The real problem with the Rivers is that in war they have no purpose. Now the MCMVs are going to need replacement soon, surely the best way of spending money would have to built multi-purpose light vessels that could do fishery protection, offshore convoy and mine clearance. That way, in peacetime, you have plenty of fishery protection vessels (may need them post Brexit) and in conflict useful platforms which double for other purposes. It obviously makes sense but is way beyond the foresight who decide such things.

Glass Half Full
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Glass Half Full

Who says they couldn’t do such tasks in the future though if necessary? With ISO container based MCM, ASW using Captas 1/2 or similar and perhaps organic UAV ASW operations. I’m curious though regarding off-shore convoy escort needs? Surely in time of war we should be so lucky as to find Russian surface combatants in easy reach of land based air attack from Norway, UK or Iceland. The skies would also be an extremely hostile place for Russian aircraft anywhere close to the UK, leaving subs as the main threat, which Rivers might adequately address as part of a much… Read more »

Andy P
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Andy P

Whisper it H, but you don’t need to stick weapons all over a platform for it to be effective. The tonnage is misleading, the large size (compared to some of the considerably older vessels given as examples) means that it can stay on station for longer, it can carry more fuel, more scran, better habitability (why treat our matelots like crap if you don’t have to), spare capacity for other personnel like medics, landing/boarding parties or even survivors/refugees. The steel container is relatively cheap compared to what you put in it and if you start adding lots of weapons and… Read more »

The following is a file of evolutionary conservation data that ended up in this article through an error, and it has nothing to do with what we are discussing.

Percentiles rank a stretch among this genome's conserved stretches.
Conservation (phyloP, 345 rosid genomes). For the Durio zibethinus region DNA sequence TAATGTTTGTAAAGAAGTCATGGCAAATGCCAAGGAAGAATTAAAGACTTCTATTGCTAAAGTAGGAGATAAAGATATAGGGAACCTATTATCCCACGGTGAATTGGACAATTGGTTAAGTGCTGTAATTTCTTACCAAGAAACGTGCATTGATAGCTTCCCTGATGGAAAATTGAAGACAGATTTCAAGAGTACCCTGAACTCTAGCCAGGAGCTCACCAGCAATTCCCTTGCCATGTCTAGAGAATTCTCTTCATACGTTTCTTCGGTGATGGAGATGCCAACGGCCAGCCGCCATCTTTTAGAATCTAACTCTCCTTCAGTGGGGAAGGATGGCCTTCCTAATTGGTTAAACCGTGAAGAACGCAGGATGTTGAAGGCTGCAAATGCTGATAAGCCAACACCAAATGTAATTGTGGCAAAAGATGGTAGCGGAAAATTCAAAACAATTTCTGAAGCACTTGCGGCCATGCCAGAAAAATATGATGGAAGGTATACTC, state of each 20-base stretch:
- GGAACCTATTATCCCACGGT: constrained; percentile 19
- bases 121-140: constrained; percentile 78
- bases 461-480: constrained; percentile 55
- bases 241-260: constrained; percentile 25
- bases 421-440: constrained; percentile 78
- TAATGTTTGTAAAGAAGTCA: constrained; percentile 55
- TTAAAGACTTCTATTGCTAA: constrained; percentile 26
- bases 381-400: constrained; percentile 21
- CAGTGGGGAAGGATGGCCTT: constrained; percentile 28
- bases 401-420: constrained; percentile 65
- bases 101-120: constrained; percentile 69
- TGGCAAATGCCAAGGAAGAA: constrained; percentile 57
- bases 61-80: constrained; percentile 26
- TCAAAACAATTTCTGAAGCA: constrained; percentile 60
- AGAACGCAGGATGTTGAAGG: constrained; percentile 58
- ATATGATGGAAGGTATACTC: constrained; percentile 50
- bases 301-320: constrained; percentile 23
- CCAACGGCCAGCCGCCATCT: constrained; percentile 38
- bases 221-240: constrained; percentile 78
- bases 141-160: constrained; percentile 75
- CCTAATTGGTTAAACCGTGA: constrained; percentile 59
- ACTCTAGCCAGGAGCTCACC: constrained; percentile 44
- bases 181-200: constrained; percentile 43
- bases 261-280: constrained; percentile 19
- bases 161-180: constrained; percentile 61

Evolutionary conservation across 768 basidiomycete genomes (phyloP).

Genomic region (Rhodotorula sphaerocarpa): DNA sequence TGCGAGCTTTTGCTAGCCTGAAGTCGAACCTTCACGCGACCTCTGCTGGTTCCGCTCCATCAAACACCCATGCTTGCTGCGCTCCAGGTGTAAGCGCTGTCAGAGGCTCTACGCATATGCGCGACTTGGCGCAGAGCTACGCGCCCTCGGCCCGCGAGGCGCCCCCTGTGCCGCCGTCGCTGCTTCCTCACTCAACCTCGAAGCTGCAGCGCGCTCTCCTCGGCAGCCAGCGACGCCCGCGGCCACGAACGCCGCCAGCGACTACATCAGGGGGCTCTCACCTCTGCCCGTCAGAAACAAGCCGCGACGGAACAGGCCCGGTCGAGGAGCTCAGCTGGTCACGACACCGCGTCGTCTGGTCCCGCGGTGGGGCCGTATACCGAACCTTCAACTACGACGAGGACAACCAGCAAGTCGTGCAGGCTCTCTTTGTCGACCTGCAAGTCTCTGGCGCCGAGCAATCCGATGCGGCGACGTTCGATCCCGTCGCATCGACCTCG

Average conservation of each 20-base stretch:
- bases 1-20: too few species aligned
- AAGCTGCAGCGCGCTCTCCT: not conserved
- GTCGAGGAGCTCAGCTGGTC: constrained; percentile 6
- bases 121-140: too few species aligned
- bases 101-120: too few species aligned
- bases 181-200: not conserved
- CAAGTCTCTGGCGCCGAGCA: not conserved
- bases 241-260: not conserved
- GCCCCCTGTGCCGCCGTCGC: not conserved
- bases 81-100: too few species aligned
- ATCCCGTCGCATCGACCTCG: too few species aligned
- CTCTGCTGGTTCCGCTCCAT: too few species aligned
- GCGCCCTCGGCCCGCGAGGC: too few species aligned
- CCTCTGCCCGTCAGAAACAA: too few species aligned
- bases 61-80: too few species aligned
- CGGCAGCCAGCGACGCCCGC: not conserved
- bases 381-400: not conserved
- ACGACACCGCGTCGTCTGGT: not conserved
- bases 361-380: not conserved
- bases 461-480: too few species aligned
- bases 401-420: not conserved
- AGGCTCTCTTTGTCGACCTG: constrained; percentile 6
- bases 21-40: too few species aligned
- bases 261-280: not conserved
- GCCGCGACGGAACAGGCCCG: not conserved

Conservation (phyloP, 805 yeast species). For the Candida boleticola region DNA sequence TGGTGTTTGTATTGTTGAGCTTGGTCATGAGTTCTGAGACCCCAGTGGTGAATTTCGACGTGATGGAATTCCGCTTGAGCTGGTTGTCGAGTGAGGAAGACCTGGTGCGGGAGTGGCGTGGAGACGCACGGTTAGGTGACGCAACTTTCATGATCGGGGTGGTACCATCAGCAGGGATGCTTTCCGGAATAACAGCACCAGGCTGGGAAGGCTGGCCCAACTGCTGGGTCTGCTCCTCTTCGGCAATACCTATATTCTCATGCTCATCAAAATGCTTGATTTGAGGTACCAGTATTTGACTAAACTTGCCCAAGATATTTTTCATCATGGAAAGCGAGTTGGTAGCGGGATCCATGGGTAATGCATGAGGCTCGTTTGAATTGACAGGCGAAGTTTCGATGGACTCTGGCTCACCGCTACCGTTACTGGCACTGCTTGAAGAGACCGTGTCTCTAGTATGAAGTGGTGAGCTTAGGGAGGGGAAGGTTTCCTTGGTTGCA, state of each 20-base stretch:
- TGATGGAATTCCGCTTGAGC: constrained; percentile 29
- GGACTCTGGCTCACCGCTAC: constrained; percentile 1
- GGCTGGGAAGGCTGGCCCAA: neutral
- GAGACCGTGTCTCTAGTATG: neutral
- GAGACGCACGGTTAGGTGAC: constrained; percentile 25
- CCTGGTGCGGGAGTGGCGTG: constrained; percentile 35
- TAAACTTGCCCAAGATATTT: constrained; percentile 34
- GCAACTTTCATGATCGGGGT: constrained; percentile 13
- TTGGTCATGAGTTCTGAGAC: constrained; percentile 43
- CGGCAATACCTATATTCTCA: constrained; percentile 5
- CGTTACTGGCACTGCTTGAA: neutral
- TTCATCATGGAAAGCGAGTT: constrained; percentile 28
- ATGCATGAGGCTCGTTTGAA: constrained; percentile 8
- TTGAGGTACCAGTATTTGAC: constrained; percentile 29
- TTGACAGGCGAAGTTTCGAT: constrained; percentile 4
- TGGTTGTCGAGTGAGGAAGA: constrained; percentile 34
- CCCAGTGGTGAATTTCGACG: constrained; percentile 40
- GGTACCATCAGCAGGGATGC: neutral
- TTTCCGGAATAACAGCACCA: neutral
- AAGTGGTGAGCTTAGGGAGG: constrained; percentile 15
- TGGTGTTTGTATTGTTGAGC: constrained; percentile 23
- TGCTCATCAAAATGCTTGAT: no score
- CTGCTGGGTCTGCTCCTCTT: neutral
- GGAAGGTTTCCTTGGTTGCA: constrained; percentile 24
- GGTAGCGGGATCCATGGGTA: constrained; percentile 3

Herodotus
Guest

I take your point, but I wasn’t suggesting that it should bristle with armaments. But one credible weapon system like the 76 mm with guided ammunition could play a significant role in many types of conflict. As for needing a 2000ton ship to do fishery protection is nonsense. I have worked doing extensive hydrographic surveys with a survey crew of 5 and a ships company of 12 on a 300 ton vessel for four months at a time. A decent second hand North Sea supply vessel would be more than adequate…with huge fuel tankerage and really good crew accommodation for… Read more »

Andy P
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Andy P

We’re going round in circles a bit but introducing a new weapons system for an OPV would be quite pricey, not just in the initial purchase but training and the stores support. I’m not ideologically against more weapons, it just comes down to practicality, these are only nominally warships, they have a gun to threaten smugglers or angry fishermen. As for your own experiences at sea, fair enough, I’m guessing your 4 months wasn’t in a ‘oner’ and you were either in and out of harbour and/or getting some kind of RAS. If you want to pull up a bollard… Read more »